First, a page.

UK Parliament Debates Energy Storage

It’s all go on the energy storage front in the UK. Yesterday not only was V2G mentioned in the mainstream media but it was also debated by a committee in the House of Commons. The summary of the Energy Bill [Lords] 2015-16 states that it is:

A Bill to make provision about the Oil and Gas Authority and its functions; to make provision about fees in respect of activities relating to oil, gas, carbon dioxide and pipelines; to make provision about wind power; and for connected purposes.

I presume energy storage must count as a “connected purpose”, since the proposed New Clause 14 which was under discussion yesterday, reads as follows:

Electricity storage

(1) Section 4 of the electricity Act 1989 is amended as follows.

(2) After subsection (1)(c) insert—

“(d) stores electricity for the purpose of giving a supply to any premises or enabling a supply to be so given,”

(3) At end of subsection (4) insert—

““Store” means the conversion of electricity into a form of energy which can be stored, the storing of the energy which has been so converted and the reconversion of the stored energy into electrical energy in devices with an individual capacity of more than 50MW.”

(4) Section 6 of the electricity Act 1989 is amended as follows.

(5) After subsection (1)(d) insert—

“(e) a licence authorising a person to store electricity for the purpose of giving a supply to any premises or enabling a supply to be so given (‘a storage licence’);”

(6) After subsection (2) insert—

“(2ZA) In addition to holding a storage licence, the same person may be a holder of—

(a) a distribution licence,

(b) a transmission licence, or

(c) a generation licence.

(2ZB) The Secretary of State may by order determine the circumstances under which a person may hold a storage licence in addition to a distribution licence, a transmission licence or a generation licence under subsection (2ZA).

Events in The House were recorded for posterity, and the debate about NC14 can be seen in this video:

In some of the edited highlights Dr. Alan Whitehead, who is Shadow Minister for Energy and Climate Change, pointed out that:

A number of the issues we have discussed in the Committee—intermittency of wind, base-load problems and a whole range of other issues—can begin to be addressed by battery storage of electricity.

For example, if a battery storage system is attached to a solar array, the life of that solar array can be extended far beyond the period during the day when the sun shines. Clearly, the power that comes from it can go right through the night. We are already seeing that effect, to a minor extent, with solar arrays on streetlights, but on a much larger scale it could revolutionise the way in which solar is used in future.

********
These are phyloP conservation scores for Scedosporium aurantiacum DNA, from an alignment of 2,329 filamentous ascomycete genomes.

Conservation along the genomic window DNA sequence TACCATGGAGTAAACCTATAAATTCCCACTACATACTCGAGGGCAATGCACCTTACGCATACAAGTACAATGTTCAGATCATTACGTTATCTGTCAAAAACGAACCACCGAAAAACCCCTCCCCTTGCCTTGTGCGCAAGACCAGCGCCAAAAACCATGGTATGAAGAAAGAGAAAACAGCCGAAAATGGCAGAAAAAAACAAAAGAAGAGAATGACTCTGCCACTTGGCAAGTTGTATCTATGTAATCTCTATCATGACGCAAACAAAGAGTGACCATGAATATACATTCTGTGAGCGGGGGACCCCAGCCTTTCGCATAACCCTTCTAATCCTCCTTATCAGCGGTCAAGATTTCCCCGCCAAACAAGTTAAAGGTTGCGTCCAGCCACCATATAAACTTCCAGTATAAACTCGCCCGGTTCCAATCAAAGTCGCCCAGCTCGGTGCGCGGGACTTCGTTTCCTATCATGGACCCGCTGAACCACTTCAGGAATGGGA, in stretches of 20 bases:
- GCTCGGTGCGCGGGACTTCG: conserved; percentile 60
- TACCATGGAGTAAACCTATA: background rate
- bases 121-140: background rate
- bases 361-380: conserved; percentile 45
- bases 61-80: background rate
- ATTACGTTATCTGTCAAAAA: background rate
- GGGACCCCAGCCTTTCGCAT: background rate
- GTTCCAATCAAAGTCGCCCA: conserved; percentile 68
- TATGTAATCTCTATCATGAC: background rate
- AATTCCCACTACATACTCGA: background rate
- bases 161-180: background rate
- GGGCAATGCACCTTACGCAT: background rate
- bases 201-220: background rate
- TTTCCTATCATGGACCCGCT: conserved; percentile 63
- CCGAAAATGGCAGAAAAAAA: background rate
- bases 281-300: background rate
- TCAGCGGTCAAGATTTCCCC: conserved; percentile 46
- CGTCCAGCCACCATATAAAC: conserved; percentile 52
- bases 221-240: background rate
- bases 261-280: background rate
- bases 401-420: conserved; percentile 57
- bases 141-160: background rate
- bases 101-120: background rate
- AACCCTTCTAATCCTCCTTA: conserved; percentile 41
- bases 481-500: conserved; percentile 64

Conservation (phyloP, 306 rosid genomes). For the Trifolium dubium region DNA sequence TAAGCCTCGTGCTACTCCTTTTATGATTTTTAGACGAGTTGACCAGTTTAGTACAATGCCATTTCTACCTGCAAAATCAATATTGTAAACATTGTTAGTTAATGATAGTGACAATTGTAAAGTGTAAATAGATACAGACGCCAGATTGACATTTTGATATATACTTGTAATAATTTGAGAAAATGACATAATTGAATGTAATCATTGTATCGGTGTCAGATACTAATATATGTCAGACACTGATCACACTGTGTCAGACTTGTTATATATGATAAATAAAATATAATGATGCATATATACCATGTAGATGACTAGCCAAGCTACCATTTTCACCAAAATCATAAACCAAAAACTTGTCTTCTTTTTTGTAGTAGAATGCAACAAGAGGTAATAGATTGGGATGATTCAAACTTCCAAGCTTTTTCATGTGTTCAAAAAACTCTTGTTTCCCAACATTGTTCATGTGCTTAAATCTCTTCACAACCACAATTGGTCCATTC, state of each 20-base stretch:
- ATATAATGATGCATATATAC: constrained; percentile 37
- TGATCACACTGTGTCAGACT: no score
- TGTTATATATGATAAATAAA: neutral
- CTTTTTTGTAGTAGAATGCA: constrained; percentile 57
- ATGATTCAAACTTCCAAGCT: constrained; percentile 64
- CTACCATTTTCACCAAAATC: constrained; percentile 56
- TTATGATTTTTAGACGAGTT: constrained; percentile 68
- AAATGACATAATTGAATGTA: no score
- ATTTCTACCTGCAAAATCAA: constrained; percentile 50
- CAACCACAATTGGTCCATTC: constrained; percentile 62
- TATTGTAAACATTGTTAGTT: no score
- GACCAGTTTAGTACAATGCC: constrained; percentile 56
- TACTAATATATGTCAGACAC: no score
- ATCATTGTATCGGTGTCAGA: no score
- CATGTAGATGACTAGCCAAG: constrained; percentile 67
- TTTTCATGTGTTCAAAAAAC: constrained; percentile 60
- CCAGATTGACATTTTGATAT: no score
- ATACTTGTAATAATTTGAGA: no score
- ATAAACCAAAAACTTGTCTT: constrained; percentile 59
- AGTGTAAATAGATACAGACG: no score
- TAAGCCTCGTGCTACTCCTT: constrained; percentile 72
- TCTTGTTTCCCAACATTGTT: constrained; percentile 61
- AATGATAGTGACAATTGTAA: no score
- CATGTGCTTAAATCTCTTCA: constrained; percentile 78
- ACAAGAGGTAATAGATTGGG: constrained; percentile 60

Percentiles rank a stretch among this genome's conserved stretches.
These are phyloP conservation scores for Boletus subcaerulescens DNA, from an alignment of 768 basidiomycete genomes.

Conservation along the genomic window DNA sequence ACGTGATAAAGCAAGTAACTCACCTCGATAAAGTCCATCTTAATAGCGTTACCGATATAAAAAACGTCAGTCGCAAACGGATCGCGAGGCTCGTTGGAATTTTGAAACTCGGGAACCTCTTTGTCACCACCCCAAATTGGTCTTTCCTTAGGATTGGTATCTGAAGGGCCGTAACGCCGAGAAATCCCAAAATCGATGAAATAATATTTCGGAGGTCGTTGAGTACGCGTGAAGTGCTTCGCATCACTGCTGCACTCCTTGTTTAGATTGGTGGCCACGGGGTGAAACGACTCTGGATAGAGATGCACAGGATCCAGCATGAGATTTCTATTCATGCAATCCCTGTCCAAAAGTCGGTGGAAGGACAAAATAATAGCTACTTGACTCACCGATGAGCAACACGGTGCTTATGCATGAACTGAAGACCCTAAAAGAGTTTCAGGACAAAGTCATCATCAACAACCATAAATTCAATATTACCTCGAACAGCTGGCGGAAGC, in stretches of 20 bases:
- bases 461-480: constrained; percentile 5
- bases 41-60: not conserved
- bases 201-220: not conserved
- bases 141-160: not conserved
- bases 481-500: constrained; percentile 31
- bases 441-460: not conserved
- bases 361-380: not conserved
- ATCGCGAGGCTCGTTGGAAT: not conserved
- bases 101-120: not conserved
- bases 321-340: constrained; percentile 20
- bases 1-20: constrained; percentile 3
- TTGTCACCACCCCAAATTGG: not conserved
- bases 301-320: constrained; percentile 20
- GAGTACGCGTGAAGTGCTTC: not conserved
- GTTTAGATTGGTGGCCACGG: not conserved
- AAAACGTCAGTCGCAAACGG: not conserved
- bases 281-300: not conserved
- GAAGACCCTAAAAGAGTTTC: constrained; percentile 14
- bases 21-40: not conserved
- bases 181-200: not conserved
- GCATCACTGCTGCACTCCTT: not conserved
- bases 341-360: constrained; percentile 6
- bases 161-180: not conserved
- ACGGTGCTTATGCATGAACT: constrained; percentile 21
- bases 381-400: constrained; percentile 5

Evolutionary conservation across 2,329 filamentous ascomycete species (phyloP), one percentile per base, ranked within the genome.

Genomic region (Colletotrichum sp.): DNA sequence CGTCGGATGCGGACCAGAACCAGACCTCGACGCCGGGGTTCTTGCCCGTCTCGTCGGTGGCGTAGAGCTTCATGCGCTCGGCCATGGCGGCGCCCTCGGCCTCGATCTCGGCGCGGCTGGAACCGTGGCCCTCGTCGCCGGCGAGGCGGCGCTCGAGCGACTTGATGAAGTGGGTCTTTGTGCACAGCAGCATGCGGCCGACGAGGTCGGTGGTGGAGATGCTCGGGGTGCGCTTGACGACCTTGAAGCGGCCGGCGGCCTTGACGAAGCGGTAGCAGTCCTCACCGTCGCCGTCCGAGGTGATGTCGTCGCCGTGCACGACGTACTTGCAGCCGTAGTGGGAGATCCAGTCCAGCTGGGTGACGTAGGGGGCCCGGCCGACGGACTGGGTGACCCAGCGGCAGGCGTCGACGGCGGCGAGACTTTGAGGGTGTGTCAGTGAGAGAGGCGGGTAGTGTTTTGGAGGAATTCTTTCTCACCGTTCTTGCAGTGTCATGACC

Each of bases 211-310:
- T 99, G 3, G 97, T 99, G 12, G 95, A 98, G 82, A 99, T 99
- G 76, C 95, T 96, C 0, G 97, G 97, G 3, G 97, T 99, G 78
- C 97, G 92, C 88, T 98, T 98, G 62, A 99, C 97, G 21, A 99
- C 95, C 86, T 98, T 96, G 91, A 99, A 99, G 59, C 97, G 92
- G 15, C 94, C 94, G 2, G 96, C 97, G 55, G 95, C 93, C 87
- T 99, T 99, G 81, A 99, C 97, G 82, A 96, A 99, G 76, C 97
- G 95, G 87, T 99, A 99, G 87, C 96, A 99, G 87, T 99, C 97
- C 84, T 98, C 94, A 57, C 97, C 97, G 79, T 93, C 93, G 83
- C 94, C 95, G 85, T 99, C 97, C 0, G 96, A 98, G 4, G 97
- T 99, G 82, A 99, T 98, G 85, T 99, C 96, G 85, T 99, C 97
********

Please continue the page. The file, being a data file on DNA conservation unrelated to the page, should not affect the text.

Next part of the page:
Battery storage can also be used in relation to wind. We have heard that wind, quite self-evidently, does not always blow, and sometimes when it does blow, it blows rather a lot. Ensuring that the capturing of that variability is smoothed out into a regular supply through the attachment of battery storage to the wind turbine is clearly a positive step forward as far as wind supply is concerned.

However Andrea Leadsom, who is The Minister of State at the Department of Energy and Climate Change ultimately responded by saying:

On this last new clause, I am as keen as mustard on electricity storage; it has a vital contribution to make to dealing with intermittency and I wish we were five years ahead—it will be interesting to see how much we have managed to achieve in creating this new ability to store intermittent generation.

New clause 14 would create a new licence category for electricity storage operators and allow other licence holders, such as generators and transmission and distribution network operators, to hold an electricity storage licence. The creation of a separate electricity storage licence is an option that is being considered by my Department and one of a number of issues for storage operators to be included in a call for evidence in the spring. This will enable us to test it against other options, which may be less regulatory and burdensome, more targeted and, importantly, faster to implement. So, much as I would love to say, on this very last new clause, that we agree with the hon. Gentleman, the problem is that licensing storage now would be premature. Indeed, the Electricity Storage Network, which is a key trade body for the storage industry, has criticised this new clause on the grounds that it

“pre-empts the current work by the Department” and

“may hinder, rather than help, the progress of well thought-out strategies to support … the storage industry.”

following which Dr. Whitehead withdrew his proposed amendment.

All of which does rather beg the question of what “well thought-out strategies to support the storage industry” here in the United Kingdom will eventually look like, and whether they will accommodate “EV owners”, “Communities” and/or “Aggregators” as well as Distribution Network Operators, Transmission System Operators and electricity generators, whether distributed or centralised.

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